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Visibility Studies

i’ve given a lot of talks – dozens, over the years, including keynote addresses and other speeches for large audiences. And the truth is, the talk – the speech – is my favorite genre. I like writing (and indeed, I write all my talks), but I especially like taking writing and joining it to sound. I like crafting them as speeches, and well, call me a narcissist, but I like having an audience. I like to make a joke and hear people laugh, say something and get a response. I’m honored when anyone asks me to do it, and I seldom say no.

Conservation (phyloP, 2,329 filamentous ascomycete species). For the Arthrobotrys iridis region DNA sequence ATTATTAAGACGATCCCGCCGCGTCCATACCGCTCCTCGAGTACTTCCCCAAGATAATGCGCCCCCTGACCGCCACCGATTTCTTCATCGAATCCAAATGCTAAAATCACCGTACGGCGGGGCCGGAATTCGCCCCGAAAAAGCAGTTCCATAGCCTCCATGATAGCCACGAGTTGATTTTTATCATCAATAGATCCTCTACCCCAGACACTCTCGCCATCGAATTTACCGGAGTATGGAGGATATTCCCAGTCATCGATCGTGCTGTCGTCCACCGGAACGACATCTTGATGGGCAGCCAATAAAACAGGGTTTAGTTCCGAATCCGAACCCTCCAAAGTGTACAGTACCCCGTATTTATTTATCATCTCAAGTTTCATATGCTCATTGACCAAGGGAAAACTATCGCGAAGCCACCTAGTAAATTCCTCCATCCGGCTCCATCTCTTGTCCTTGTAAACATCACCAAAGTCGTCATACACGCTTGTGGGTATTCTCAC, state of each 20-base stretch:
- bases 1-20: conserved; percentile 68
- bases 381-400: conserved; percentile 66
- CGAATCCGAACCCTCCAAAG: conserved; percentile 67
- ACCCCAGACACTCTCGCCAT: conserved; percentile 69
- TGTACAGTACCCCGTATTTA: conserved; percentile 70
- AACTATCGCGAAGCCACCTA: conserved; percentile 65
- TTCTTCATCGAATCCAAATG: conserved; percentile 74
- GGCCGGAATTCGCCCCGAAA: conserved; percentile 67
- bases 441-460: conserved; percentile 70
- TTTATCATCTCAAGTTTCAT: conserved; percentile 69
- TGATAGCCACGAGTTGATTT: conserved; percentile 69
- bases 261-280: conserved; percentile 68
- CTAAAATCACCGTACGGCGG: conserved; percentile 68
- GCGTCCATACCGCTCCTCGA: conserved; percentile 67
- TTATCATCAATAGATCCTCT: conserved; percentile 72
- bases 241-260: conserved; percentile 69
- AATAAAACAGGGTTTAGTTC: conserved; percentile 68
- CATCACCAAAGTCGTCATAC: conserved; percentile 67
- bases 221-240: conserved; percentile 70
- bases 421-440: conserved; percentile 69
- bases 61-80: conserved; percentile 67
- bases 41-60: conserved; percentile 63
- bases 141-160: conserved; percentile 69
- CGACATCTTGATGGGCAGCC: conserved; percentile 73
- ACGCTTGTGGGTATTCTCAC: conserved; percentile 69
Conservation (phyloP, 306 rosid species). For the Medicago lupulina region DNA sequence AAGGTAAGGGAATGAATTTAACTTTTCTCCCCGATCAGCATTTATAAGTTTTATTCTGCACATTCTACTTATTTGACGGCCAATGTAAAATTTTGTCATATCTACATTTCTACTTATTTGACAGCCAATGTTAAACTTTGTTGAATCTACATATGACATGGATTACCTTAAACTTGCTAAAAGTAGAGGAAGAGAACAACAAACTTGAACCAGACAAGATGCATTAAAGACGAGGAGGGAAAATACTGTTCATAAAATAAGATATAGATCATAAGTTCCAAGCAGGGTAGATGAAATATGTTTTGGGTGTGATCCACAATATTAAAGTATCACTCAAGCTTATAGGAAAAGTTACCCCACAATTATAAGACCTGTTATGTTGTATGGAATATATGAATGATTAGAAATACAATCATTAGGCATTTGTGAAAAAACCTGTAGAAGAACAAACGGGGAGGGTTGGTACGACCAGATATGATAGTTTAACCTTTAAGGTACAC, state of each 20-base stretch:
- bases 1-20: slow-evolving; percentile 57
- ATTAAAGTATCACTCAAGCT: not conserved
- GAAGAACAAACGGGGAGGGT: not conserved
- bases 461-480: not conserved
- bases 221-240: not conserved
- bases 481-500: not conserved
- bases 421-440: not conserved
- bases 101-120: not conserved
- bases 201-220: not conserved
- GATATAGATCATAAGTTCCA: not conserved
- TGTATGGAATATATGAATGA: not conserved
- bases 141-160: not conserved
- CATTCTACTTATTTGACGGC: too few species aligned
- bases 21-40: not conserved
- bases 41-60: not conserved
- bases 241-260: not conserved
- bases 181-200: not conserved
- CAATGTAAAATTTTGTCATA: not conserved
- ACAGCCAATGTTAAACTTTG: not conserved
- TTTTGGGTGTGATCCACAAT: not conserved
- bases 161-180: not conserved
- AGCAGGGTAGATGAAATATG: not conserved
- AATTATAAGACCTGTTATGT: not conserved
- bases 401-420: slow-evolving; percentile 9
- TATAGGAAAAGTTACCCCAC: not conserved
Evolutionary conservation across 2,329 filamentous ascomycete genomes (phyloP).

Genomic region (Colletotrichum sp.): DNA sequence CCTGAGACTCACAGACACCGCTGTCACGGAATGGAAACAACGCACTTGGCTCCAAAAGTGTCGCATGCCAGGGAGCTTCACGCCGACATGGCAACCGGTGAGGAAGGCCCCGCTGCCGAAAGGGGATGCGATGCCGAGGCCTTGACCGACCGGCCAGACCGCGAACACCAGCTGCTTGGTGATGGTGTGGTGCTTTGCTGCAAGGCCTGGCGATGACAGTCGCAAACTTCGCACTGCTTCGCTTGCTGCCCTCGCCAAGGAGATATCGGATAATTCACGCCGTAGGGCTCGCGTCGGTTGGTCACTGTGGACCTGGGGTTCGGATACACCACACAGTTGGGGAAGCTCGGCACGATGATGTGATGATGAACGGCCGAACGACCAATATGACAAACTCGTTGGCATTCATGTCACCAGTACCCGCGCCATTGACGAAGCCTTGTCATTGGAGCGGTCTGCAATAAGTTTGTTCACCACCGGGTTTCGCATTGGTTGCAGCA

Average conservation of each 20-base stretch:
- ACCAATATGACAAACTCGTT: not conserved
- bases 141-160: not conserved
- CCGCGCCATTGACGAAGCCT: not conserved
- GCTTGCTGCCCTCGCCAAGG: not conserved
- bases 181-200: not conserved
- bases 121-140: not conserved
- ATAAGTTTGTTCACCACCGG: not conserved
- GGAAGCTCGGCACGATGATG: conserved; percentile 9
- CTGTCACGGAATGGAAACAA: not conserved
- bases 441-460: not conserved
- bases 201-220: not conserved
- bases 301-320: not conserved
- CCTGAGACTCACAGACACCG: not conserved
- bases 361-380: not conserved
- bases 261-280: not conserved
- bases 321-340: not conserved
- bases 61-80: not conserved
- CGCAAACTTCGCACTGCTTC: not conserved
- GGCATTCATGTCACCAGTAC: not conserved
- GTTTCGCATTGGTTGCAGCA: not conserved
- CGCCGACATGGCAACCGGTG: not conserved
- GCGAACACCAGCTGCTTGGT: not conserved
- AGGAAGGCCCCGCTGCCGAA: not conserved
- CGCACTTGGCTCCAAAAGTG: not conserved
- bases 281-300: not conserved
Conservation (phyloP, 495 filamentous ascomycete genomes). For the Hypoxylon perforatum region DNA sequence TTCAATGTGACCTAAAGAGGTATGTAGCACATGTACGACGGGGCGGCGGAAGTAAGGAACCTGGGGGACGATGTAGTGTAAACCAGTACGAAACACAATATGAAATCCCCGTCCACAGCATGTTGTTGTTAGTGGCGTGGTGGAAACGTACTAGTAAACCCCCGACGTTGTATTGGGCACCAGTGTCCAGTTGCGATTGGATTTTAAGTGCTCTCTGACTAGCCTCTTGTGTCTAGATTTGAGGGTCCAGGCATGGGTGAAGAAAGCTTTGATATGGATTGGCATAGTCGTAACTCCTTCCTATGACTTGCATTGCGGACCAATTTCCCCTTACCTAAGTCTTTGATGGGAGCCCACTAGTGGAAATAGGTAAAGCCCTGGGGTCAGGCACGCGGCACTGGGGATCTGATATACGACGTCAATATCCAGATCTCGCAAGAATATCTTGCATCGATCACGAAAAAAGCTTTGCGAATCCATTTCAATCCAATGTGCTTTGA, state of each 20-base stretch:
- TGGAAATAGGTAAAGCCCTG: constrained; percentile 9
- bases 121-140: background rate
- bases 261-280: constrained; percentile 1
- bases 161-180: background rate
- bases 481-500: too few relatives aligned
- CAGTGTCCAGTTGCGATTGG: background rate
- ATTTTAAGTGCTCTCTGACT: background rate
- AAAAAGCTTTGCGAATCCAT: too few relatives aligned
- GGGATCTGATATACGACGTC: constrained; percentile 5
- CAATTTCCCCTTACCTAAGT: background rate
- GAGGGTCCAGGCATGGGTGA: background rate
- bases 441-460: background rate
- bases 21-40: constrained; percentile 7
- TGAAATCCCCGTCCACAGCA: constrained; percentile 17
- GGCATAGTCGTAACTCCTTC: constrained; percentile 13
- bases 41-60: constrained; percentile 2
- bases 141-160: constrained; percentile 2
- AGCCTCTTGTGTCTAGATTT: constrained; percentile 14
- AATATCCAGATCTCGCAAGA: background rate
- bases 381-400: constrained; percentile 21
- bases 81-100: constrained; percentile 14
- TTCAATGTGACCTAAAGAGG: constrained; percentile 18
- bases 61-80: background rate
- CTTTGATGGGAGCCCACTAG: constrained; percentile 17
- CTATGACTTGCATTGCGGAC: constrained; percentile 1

The other day, I was asked to give a brief, five-minute talk on teaching to a group of influential alumni at my institution, and it was a complete disaster. My hands were shaking; my whole body was shaking. And as I became more and more aware of that, it got worse. I started to pace. Before long, I realized I was having a minor panic attack in front of fifteen people. At one point, my voice actually broke.

Was I nervous? How could I be nervous! I taught my first class over twenty years ago, and as I said, I’ve given dozens of talks and presentations.

In fact, by some accounts, this one went quite well. Afterwards, one of the members of the audience said she could have listened to me all day. Reports trickled in later that people were really impressed. The words, apparently, were fine. But I was emphatically not fine.